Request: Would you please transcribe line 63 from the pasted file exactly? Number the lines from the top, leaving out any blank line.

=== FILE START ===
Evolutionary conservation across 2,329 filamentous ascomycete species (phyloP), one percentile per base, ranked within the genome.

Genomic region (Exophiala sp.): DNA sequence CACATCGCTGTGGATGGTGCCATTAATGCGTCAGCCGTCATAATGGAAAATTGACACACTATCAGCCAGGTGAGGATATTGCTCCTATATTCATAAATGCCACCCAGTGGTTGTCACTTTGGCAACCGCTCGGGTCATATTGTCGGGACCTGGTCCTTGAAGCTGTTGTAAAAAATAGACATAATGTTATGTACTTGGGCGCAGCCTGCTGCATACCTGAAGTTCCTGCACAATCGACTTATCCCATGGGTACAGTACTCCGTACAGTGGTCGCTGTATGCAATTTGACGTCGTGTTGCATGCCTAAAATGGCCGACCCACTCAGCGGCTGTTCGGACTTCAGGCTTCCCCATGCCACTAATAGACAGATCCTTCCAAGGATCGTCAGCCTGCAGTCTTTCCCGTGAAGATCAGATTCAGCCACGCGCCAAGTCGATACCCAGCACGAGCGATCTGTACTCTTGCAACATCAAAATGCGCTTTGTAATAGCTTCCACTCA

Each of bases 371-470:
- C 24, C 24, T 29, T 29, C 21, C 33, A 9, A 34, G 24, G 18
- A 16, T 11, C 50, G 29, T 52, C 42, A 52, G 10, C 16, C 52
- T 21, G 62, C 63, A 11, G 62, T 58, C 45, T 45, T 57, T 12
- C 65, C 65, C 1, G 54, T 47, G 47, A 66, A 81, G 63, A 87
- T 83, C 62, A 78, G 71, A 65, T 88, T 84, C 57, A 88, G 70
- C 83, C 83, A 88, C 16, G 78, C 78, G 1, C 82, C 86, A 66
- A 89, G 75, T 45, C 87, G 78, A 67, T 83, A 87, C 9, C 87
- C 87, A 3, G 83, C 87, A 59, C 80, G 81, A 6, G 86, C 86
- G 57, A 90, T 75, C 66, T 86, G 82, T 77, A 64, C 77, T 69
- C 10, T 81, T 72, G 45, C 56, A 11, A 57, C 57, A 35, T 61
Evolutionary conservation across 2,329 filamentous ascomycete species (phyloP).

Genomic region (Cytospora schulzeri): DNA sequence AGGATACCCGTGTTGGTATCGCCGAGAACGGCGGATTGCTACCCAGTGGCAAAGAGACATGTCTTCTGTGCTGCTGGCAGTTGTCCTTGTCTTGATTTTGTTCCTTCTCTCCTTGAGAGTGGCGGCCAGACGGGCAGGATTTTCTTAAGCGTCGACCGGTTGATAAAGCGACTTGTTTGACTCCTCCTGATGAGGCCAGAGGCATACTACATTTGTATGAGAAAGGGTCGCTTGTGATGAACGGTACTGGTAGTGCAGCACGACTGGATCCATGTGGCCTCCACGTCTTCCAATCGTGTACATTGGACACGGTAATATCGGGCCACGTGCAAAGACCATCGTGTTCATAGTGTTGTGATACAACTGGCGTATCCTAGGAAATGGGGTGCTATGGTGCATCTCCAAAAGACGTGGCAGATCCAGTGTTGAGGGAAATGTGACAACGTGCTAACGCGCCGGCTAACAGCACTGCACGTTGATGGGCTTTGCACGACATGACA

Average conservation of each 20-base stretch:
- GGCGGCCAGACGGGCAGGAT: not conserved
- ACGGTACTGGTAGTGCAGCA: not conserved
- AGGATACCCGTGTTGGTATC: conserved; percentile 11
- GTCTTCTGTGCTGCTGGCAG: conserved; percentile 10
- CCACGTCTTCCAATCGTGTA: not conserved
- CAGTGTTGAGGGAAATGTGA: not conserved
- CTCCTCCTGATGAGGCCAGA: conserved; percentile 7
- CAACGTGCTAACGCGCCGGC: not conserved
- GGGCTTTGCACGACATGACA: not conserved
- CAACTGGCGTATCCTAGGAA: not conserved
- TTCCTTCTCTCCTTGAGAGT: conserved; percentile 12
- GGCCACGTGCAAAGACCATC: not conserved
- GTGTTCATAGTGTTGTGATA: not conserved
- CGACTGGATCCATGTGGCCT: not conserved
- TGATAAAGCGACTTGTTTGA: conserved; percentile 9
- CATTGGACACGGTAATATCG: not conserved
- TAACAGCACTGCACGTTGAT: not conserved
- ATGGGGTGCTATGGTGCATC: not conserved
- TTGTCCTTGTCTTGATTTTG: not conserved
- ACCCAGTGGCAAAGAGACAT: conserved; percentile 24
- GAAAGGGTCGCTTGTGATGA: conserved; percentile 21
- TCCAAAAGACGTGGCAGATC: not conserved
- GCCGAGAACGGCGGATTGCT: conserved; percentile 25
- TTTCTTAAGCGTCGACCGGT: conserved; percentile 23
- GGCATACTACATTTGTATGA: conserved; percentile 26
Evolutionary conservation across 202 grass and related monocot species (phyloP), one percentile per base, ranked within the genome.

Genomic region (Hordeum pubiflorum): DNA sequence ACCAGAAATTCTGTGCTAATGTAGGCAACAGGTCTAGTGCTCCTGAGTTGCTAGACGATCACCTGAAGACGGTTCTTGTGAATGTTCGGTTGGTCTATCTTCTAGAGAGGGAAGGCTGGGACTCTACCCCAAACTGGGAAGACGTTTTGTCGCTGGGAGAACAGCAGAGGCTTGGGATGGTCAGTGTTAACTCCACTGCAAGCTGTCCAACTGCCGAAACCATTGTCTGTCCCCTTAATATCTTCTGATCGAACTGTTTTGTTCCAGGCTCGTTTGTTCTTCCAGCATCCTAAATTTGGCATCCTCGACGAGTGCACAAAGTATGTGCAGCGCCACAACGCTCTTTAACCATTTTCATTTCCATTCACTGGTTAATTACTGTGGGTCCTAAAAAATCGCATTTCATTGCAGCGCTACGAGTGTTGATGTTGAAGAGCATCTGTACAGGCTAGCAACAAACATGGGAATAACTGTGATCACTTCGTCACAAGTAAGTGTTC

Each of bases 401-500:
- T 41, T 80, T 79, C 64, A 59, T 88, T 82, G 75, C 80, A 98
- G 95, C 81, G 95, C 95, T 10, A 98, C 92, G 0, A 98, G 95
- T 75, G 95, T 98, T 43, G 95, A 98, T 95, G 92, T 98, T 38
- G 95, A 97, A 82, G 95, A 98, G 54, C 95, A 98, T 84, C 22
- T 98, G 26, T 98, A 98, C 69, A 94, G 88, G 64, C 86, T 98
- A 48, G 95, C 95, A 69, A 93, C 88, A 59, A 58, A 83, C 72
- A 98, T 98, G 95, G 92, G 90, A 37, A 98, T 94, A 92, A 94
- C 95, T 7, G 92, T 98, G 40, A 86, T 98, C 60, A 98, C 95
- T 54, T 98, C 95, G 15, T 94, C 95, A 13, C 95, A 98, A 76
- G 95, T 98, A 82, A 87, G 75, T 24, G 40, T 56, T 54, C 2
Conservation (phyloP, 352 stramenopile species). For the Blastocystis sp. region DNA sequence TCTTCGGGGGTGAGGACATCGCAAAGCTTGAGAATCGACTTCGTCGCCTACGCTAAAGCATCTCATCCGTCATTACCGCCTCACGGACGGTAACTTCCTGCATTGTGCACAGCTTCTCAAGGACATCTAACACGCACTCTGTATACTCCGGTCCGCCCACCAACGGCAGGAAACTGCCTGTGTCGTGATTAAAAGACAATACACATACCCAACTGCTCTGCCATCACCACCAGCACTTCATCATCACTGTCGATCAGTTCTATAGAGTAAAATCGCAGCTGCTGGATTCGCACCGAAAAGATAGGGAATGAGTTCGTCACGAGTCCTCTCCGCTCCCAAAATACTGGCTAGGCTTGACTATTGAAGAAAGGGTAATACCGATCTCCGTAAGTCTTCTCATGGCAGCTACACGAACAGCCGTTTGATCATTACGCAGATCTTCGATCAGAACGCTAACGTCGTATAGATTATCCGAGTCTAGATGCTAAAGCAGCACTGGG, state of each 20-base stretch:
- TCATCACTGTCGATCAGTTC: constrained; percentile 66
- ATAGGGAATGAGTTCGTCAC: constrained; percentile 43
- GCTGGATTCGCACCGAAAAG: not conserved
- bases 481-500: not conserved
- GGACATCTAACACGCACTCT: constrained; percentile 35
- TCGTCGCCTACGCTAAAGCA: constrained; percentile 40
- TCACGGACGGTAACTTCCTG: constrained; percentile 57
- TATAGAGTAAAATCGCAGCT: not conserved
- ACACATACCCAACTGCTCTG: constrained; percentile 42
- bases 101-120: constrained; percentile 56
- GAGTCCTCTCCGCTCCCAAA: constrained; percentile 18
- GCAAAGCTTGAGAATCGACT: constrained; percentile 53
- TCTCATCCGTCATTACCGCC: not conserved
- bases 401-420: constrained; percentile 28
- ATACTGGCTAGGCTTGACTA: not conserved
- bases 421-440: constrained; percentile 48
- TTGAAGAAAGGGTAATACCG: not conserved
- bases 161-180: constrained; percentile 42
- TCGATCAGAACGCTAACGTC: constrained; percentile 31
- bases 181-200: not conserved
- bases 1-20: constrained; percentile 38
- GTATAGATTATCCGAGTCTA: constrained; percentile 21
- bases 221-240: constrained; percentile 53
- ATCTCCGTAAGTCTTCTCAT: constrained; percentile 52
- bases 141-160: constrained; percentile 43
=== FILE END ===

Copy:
- TATAGAGTAAAATCGCAGCT: not conserved